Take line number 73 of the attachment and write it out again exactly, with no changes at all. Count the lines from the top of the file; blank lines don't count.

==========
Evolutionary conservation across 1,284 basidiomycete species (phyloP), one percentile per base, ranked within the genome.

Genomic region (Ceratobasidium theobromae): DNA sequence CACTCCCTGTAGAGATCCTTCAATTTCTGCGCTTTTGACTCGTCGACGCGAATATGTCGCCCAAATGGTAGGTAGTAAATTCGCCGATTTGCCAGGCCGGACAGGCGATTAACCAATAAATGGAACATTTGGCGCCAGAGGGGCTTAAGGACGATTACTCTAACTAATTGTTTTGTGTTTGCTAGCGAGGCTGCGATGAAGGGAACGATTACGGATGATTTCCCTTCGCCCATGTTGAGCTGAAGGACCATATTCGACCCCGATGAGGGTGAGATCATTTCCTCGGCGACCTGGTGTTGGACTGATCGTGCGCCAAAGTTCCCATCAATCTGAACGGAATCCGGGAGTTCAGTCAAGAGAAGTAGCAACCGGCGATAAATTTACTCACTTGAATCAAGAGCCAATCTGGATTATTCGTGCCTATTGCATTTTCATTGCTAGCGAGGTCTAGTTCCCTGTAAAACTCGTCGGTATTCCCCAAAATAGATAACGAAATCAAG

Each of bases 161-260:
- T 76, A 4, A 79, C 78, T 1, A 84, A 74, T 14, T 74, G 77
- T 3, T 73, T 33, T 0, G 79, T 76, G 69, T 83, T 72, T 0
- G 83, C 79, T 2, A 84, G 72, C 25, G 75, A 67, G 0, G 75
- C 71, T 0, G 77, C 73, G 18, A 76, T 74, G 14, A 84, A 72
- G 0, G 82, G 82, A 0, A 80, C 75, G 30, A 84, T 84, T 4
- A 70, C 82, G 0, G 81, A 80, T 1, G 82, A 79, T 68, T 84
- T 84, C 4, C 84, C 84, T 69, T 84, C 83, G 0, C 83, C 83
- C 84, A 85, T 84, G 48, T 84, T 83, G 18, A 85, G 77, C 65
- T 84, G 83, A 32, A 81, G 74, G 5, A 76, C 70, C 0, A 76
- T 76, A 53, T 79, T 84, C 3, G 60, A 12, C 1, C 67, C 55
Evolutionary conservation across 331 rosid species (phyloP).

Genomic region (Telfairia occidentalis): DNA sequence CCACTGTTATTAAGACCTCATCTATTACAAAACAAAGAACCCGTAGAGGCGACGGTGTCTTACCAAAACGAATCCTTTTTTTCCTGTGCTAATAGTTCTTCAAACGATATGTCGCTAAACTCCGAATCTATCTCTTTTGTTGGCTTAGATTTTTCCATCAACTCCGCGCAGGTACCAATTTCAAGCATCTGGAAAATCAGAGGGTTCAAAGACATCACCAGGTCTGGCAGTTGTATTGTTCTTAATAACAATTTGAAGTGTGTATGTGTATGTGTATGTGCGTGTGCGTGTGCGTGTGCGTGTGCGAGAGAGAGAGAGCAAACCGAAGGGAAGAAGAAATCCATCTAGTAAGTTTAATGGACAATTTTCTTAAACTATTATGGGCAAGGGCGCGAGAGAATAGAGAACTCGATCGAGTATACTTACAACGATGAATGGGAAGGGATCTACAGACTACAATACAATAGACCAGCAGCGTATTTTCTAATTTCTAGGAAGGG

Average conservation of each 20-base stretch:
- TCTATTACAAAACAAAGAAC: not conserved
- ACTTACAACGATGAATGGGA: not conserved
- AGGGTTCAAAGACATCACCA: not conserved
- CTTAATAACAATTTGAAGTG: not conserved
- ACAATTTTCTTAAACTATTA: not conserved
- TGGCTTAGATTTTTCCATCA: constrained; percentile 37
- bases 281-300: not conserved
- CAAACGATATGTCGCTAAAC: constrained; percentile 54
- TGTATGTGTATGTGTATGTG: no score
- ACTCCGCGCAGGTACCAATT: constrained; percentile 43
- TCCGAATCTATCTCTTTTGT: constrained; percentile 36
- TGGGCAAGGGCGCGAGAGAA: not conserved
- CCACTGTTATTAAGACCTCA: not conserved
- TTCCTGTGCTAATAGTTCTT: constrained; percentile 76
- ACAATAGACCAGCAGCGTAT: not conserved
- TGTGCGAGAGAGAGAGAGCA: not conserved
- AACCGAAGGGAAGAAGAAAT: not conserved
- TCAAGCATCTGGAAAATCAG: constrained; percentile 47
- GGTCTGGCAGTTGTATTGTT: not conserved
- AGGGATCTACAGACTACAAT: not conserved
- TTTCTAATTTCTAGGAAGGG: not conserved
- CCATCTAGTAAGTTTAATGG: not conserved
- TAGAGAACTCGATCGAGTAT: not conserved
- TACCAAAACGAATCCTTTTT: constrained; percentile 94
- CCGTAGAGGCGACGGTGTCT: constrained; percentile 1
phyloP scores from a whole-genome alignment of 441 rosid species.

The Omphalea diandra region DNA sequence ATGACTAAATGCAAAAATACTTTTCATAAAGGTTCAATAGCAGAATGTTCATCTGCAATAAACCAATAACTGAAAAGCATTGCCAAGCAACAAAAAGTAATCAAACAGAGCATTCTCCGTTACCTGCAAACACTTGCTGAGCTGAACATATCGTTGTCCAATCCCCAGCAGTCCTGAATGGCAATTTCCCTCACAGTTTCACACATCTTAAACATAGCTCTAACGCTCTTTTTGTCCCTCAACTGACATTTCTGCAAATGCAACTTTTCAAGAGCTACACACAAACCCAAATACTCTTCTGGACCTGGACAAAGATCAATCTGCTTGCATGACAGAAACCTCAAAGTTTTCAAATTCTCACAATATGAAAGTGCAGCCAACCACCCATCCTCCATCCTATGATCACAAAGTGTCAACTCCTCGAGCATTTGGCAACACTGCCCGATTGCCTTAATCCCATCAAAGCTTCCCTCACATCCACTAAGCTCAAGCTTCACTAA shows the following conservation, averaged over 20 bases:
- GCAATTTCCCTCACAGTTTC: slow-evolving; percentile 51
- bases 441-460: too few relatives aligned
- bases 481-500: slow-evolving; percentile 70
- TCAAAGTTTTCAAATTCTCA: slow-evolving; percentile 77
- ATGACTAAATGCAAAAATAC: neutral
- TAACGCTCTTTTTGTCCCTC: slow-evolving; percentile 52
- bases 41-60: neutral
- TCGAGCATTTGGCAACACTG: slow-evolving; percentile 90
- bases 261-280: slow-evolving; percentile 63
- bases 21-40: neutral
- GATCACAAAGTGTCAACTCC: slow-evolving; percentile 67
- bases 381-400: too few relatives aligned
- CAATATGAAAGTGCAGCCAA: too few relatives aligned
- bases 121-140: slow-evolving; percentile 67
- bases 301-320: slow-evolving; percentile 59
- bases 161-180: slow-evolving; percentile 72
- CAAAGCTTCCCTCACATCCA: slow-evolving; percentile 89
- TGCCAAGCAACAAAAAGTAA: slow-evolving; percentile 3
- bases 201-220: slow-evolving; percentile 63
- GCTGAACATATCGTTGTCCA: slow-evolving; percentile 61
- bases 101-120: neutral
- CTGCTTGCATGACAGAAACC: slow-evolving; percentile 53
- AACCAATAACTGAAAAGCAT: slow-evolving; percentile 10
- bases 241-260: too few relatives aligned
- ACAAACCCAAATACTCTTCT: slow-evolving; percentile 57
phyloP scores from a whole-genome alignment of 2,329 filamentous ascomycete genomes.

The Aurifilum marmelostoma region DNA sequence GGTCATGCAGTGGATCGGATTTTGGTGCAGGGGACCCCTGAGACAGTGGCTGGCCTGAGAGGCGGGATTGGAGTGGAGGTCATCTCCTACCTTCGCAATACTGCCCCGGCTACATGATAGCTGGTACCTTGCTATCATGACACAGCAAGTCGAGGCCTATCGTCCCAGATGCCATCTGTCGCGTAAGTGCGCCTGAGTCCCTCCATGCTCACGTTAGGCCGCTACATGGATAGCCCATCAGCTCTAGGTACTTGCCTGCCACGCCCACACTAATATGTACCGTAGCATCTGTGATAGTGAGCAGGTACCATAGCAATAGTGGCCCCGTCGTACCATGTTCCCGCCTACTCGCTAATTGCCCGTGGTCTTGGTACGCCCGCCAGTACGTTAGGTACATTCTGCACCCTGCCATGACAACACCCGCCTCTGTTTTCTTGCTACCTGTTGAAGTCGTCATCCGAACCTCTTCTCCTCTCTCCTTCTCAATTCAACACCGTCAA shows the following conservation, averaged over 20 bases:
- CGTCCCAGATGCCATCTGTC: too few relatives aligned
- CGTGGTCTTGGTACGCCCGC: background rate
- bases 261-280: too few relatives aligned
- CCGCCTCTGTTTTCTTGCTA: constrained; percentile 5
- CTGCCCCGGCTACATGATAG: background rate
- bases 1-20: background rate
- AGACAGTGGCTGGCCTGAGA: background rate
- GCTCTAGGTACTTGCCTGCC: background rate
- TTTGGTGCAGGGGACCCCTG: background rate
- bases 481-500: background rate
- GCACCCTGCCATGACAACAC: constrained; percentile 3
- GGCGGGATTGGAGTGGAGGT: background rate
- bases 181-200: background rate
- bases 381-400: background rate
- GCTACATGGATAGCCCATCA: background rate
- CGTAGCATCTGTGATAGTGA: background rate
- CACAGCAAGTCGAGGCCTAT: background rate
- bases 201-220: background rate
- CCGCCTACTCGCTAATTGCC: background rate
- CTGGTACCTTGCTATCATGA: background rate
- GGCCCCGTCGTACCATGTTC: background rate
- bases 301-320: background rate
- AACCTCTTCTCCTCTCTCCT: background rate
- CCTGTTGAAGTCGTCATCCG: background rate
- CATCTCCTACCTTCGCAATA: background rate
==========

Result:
- bases 261-280: too few relatives aligned